OCTOBER 29, 2009: Climate change is set to have a dramatic impact on food production in the South West, and could alter the region’s idyllic landscape forever, according to Professor Ian Mercer, the first chief executive of the Dartmoor National Park Authority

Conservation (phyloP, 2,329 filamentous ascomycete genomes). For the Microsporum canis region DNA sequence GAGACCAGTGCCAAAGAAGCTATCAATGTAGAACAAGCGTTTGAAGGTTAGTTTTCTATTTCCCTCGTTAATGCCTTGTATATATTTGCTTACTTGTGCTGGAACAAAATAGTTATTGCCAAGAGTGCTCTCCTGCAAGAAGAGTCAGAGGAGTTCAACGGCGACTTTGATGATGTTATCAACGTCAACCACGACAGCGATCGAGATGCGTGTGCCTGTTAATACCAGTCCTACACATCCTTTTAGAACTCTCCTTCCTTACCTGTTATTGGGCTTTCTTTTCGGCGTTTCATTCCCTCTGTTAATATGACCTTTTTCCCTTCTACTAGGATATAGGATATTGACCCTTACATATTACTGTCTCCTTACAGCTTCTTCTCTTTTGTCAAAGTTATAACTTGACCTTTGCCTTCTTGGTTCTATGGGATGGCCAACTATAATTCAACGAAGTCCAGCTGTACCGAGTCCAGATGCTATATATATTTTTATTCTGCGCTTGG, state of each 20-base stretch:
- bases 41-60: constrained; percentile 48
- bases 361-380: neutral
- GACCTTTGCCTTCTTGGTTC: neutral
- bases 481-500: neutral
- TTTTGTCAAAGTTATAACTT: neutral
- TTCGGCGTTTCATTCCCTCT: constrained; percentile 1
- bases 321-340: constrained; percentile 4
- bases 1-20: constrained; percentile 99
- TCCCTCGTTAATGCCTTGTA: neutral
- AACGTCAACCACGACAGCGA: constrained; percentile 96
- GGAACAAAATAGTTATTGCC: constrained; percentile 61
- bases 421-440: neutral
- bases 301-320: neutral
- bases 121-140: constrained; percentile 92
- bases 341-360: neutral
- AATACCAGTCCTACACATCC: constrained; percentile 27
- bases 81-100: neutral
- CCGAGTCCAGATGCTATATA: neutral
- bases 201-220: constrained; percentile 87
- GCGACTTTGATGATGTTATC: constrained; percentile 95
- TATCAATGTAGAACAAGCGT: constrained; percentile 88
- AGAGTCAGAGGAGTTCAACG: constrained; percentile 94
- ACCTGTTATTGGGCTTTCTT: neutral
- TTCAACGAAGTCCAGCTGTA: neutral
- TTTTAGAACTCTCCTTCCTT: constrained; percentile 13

For millennia, the South West has primarily been a grass-growing region, with ancient and modern farming practices shaping the landscape to what it is today, says Prof Mercer. But as our climate heats up, the region could become more suited to Mediterranean-type crops, potentially reducing opportunities for livestock production and changing the landscape for which the South West is famous. Professor Sir Brian Hoskins, widely acknowledged as a world-leading authority on climate change and global weather patterns, says the UK faces particular uncertainty over global warming because it sits at the end of the North Atlantic Storm Track. “We are the graveyard of the North Atlantic depression system.” In general, the South West is expected to become warmer and wetter, but it could also be more unpredictable, bearing the brunt of extreme storms from the Atlantic. Sitting on the Government’s Climate Change Committee, Prof. Hoskins says it is important to understand the implications of climate change, and use research and mathematical models to improve future weather predictions. “All our understanding and models tell us we are doing something serious to the climate system. From our science we can advise governments and influence policy.” Governments must also consider the impact of climate change when making policies for food security, biodiversity and regional development, says Prof. Mercer. “The South West is the biggest region in England – the agricultural area is 1.87 million ha, and 11% of that is woodland. The scenery is a huge asset, outweighing annual farm production in cash terms as the base of a tourist economy.” Some 40% of the landscape is designated as protected in landscape and biodiversity terms, and is still sustained almost wholly by farming activity, he adds. But the future of the region’s dairy and livestock farming could be in the balance. As the climate becomes warmer and wetter, farmers may shift away from traditional, grass-based agriculture to novel crops more suited to the changing weather. While that brings opportunities, it also threatens the security of British meat and dairy production, warns Prof. Mercer. Such changes to farming will also affect the region’s varied and beautiful landscape, which draws millions of visitors to the area each year. With food security and the environment under the spotlight, policy makers must be prepared for rapid changes, and place great value on the region’s farmers and all that they can offer. Prof Mercer and Prof Hoskins will be speaking at a prestigious one-day seminar on food security and land use on 3 November. Organised by the Royal Bath and West of England Society and the Royal Geographical Society, the seminar will bring together world-renowned experts in their fields to offer an insight into some of the problems and solutions relating to future sustainable land use in rural areas. To book tickets for the conference, which will be held at the Royal Bath & West Showground, Shepton Mallet, Somerset, contact Alison Ward on 01749 822243 or email alison.ward@bathandwest.co.uk. Places cost £20 for members and £25 for non-members, including lunch and refreshments.